Electric Potential## Homework Solutions

## Questions: 1, 3, 6, 8, 13

## Problems: X1, X2, X3, X3, 17, 18, 21, 29, 31, 33, 36, 45

## from the

FIFTHedition of Serway & Beichner

Questions:Distinguish between electric potential and electrical potential energy.

Q1:

"Electric potentialenergy" is the energy of a particular charge q because of the other charges or fields that influence it. "Electric potential" refers to a regions of space and its characteristics because of charges or fields that influence it. "Electric potential" is the ratio of the electric potentialenergythat a charge q has at some point in space divided by that charge q.

Q3:Give a physical explanation of the fact that the potential energ of a pair of like charges is positive whereas the potential energy of a pair of unlike charges is negative.

Think back to the case of gravitational potential energy ( U = m g h ). Suppose that you choose or define the "reference point" for zero gravitational potential energy ( U = 0 ) to be on top of a table. If you have a book above this point it has positive gravitational potential energy and will fall back to U = 0 if you release it. If you have a book below this point it has negative gravitational potential energy and you must do work on it to get it back to U = 0.

Now, look at the electrical equivalent. We have choosen or defined U = 0 to be the state where the two particles are far, far apart. If we have two like charges that are near each other, they will go to this state if we release them. That is, they will repel each other and push each other far, far away. That means they had positive potential energy when they were nearby. That is not the case for two unlike charges. If we find them nearby, we must do work on them to get them to the state we have defined as U = 0. That means they had negative potential energy when they were nearby.

Q6:Describe the equipotential surfaces for

(a) an infinite line of charge and

The equipotential surfaces are cylinders, concentric with the line of charge.

(b) a uniformly charged sphere

The equipotential surfaces are spheres, concentric with the charged sphere.

Q8:The electric field inside a hollow, uniformly charged sphere is zero. Does this imply that the potential is zero inside the sphere?

No, the electric potential inside the charged sphere isconstant. The electric field is the gradient or derivative of the electric potential. The derivative of a constant iszero.

Q14:Why is it important to avoid sharp edges or points on conductors used in high-voltage equipment?

The electric field near a conductor is inversely proportional to the radius of curvature of the surface. A sharp edge or point has a very small radius of curvature so the electric field near a sharp edge or point will be very large. This can cause to a breakdown of the air and sparking.

Problems:

25.X1The gap between electrodes in a spart plug is 0.0060 cm. to produce an electric spark in a gasoline-air mixture, an electric field of 3.0 x 106 V/m must be achieved. When starting the car, what minimum voltage must be supplied by the ignition circuit?

25.X2A deuteron (a nucleus that consists of one proton and one neutron) is accelerated through a 2.7 kV potential divverence.

(a) How much energy does it again?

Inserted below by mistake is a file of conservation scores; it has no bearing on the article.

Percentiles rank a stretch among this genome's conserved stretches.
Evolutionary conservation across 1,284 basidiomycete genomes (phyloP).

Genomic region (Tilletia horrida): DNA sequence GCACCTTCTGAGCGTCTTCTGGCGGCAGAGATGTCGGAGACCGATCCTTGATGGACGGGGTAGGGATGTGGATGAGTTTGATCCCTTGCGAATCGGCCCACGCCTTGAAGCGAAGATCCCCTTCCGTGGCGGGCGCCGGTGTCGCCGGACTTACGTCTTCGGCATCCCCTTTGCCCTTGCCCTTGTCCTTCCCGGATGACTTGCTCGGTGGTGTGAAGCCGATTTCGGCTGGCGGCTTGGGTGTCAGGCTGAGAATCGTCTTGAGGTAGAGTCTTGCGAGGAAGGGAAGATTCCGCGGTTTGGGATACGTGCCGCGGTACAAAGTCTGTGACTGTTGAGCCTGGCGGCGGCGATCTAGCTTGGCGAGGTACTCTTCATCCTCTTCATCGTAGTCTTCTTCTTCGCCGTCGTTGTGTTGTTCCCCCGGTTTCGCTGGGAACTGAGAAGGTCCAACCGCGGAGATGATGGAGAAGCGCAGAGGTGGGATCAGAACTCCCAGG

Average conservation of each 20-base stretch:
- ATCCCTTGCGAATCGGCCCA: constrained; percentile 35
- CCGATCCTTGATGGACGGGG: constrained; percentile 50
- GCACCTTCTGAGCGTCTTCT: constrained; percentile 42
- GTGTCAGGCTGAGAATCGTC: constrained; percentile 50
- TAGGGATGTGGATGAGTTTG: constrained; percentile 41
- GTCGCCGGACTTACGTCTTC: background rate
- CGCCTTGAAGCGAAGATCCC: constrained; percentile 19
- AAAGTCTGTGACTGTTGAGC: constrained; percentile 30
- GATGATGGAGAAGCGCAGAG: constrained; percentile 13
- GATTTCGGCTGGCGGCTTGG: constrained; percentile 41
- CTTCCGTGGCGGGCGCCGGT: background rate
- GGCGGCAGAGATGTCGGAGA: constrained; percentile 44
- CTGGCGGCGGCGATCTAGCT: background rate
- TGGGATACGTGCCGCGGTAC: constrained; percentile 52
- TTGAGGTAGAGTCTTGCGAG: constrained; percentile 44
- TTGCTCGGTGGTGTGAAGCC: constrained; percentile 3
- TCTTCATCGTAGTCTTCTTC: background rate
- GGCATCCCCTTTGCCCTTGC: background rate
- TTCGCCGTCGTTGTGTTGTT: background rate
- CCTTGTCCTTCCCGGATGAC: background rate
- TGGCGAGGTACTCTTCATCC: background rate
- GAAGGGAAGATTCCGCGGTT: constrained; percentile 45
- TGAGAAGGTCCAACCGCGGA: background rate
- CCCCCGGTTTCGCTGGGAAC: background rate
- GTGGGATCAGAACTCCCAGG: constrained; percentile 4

(b) How fast is it going if it starts from rest?

25.X3Consider two points in an electric field. The potential at P1 is V1 = - 30 V, and the potential at Pw is V2 = + 150 V. How much work is done by an external force in moving a chargee = - 4.7 microCoulombs from p2 to P1?

25.X4The magnitude of the electric field between two charged parallel plates separated by 1.8 cm is 2.4 x 10 4 N/C. Find the potential difference between the two plates. How much kinetic energy is gained by a deuteron in accelerating from the positive to the negative plate?

25.X5An electron in the beam of a typical television picture tube is accelerated through a potential difference of 20 kV before striking the face of the tube.

(a) What is the energy of this electron, in electron volts, and what is its speed when it strikes the screen?

(b) How much momentum is imparted to the screen by the electron?

25.X6At what distance from a point charge of 8.0 microCoulombs does the electric potential equal 3.6 x 104 V?

25.29A small spherical object carries a charge of 8.0 nanoCoulombs. At what distance from the center of the object is the potential equal to 100 V? 50 V? 25 V? Is the spacing of the equipotentials proportional

to the change in V?

25.18A charge + 1 is at the origin. A charge - 2 q is at x = 2.0 m on the x-axis. For what finite vale(s) of x is

(a) the electric field zero?

(b) the electric ppotential zero?

25.31In Rutherford’s famous scattering experiments that led to the planetary model of the atom, alpha particles (charge + 2 e, mass = 6.6 x 10 - 27 kg) were fired at a gold nucleus (charge + 79 e). An alpha particle initiallly very far from the gold nucleus is fired at 2.0 x 107

m/s directly toward the center of the nucleus. How close does the alpha particle get to this center before turning around?

25.33Calculate the energy required to assemble the array of charges shown in Figure P25.32 where a = 0.20 m, b = 0.40 m, and q = 6.0 microCoulombs.

25.45The potential is a region between x = 0 and x = 6.0 m is V = a + b x where a = 10 V and b = - 7.0 V/m. Determine

(a) the potential at x = 0, 3.0 m, and 6.0 m and

(b) the magnitude and direction of the electric field at x = 0, 3.0 m, and 6.0 m.

25.X7Calculate the electric potential at point P on the axis of the annulus shown in Figure P25.49, which has a uniform charge density sigma.

Return to Ch25 ToC(c) Doug Davis, 2002; all rights reserved